Waterlogging occurs when the soil is receiving more water than can leave it, either through drainage or evaporation. Even though around 90% of a plant is water, waterlogging is very damaging to most plants. The roots ‘drown’ when there is too much water in the soil.
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What happens to a plant when it is waterlogged?
Under normal conditions, plants create chemical energy for maintaining life functions through aerobic respiration. The root performs aerobic respiration by absorbing oxygen from the gaps between soil particles which is then turned into ATP (Adenosine Triphosphate), the primary carrier of energy in cells.
When water fills spaces between soil particles, oxygen is no longer available in the amounts that roots require. Root cells will then switch from aerobic respiration to a process called glycolysis to meet the plant’s energy needs. Glycolysis is only the first step in the aerobic respiration process. It does not require oxygen but it cannot generate ATP as efficiently as normal aerobic respiration. It only produces 37% of the ATP under aerobic respiration.
Because glycolysis produces less energy, the plant stops growing new root tissue. Shoot and root nutrient content decreases because root nutrient uptake from the soil is limited by its decreased energy. Stomata on the leaves close, reducing transpiration. Plant growth is stunted overall.
Some plants are adapted to waterlogging, such as species that grow in wetlands. Usually, such plants can survive waterlogging by forming aerenchyma. These are air spaces in the stems, roots or leaves. When shoots conduct aerobic respiration, they transport oxygen to the aerenchyma air pockets in the roots. This gives the roots their own reserve supply of oxygen. Rice is the only economic crop that grows optimally in waterlogged soils and this thanks to its ability to form aerenchyma. Other plants adapt to waterlogging is by keeping carbohydrate reserves in roots so that waterlogged roots can transfer starch, a source of energy, to the shoots. Another adaptation to water-logging is the ability to develop new roots on stems to make up for the shortfall in oxygen from roots.
What are the signs of waterlogging?
The symptoms of waterlogging are similar to symptoms of drought. If you have been watering your plant but it is wilting, drooping, yellowing, and has black or brown roots, the soil is likely waterlogged.
How to prevent waterlogging
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It is much easier to over-water than under-water your plants. Many plants – especially succulents and cacti - require that the soil is completely dry before you water. Other plants prefer to be watered more often, when the top few centimeters dry out. There are many apps available that can help you keep on top of your plant water schedule.
Remember that environmental conditions will affect how often the soil dries out. In the summer, a combination of heat and increased plant growth will mean more frequent watering is required. But even in the winters, dry, centrally heated homes can mean soil loses moisture quickly. The best way to check that the soil is completely dry is to stick a bamboo or chopstick into the soil. To check that the top few centimeters are dry, stick your finger into the soil.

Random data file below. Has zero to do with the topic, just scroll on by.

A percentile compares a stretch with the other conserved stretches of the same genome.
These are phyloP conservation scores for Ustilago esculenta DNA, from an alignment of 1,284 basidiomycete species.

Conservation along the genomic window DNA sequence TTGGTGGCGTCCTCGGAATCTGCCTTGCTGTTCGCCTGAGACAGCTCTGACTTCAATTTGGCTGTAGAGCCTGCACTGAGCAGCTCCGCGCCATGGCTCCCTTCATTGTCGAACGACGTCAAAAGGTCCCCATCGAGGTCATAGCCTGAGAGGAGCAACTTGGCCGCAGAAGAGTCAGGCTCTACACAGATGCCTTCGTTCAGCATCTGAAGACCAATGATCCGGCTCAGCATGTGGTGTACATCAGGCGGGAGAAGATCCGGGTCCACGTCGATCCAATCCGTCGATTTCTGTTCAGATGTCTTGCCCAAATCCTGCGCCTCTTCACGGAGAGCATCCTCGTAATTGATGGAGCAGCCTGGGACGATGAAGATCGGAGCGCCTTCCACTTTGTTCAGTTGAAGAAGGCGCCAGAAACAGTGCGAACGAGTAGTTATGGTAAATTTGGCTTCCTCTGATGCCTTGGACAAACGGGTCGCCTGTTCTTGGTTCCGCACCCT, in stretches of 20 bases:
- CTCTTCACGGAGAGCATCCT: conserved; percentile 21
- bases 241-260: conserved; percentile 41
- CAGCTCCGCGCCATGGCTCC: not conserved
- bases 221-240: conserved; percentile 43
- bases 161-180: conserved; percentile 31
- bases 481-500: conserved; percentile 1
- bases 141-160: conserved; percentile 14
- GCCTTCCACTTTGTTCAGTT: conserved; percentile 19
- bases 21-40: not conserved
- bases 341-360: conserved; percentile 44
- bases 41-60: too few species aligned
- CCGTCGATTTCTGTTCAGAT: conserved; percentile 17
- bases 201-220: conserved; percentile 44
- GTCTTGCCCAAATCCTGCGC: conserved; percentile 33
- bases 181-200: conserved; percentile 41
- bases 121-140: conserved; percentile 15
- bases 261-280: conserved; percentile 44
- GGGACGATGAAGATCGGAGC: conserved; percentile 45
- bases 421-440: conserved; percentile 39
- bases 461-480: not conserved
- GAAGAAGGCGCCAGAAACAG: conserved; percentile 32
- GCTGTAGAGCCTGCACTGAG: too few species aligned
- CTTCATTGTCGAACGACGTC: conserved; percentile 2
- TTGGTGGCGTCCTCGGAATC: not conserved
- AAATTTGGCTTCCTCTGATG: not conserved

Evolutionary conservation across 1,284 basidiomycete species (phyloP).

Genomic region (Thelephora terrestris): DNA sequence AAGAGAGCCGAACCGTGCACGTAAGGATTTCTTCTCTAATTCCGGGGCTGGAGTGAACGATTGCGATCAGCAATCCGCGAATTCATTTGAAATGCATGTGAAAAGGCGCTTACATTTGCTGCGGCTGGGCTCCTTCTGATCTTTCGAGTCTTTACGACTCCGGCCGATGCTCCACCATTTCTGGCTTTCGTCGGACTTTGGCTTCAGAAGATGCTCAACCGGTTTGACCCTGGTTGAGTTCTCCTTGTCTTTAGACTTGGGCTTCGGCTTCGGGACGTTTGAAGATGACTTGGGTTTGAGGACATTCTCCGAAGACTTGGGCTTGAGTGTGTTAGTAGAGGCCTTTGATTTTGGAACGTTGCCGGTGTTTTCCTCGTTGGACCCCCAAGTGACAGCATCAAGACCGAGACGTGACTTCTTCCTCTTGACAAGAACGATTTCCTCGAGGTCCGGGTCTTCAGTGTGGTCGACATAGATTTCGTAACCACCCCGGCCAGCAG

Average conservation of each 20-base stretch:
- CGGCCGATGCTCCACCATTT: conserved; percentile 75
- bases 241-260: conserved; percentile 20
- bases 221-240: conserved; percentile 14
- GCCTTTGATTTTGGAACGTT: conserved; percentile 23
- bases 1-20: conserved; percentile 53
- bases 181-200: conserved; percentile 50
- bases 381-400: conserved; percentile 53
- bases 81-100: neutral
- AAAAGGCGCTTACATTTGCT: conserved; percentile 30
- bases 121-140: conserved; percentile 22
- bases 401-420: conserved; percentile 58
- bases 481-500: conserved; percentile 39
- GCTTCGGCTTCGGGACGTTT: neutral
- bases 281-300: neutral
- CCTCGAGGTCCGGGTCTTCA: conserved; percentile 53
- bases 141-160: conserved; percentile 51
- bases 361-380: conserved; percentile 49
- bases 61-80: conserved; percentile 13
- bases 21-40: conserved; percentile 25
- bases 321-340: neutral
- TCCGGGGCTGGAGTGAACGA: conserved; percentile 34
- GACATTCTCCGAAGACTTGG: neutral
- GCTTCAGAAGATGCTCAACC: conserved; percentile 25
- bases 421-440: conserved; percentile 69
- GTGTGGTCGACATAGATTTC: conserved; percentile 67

The potting medium
Adding large particles like horticultural grit or perlite to soil will increase air pockets around the roots. Soil containing added grit or perlite allows water to flow through more quickly, letting the roots take up the water it needs without becoming saturated. Coconut coir is a good organic material that adds air pockets. Just make sure you take apart any clumps in the coir first.
You can check whether your potting medium is well-draining by filling a plant pot up with the mixture then placing it under a tap. If water immediately starts running through the drainage holes at a fast rate, you’ve got a well-draining potting mixture.
Very compacted soil makes it easier for the soil to become saturated because it eliminates air spaces between particles. Before planting, mix the soil thoroughly with a spade or other instrument to aerate it.
Many succulents and cacti do very well just in just horticultural grit or gravel. They need few of the minerals that are contained in loamy, organic soils and pure grit will keep its roots very dry.
If you have your pots in a saucer, always throw out any water that has collected in it.
If your plant prefers drier soil conditions, use a non-glazed terracotta pot. This material is porous and will dry out quicker.
How to fix waterlogging
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A plant showing signs of waterlogging should be removed from the soil. Rinse off the roots under running water and snip off very damaged areas of the root. Sprinkle the roots with cinnamon powder as it has anti-microbial properties to fend off root rot. If you have to remove a lot of the root system, snip back the plant’s leaves and shoots accordingly. A smaller plant can survive on less energy and water while the root system recovers. Repot the plant in a free-draining potting mix. Water very sparingly until the plant revives.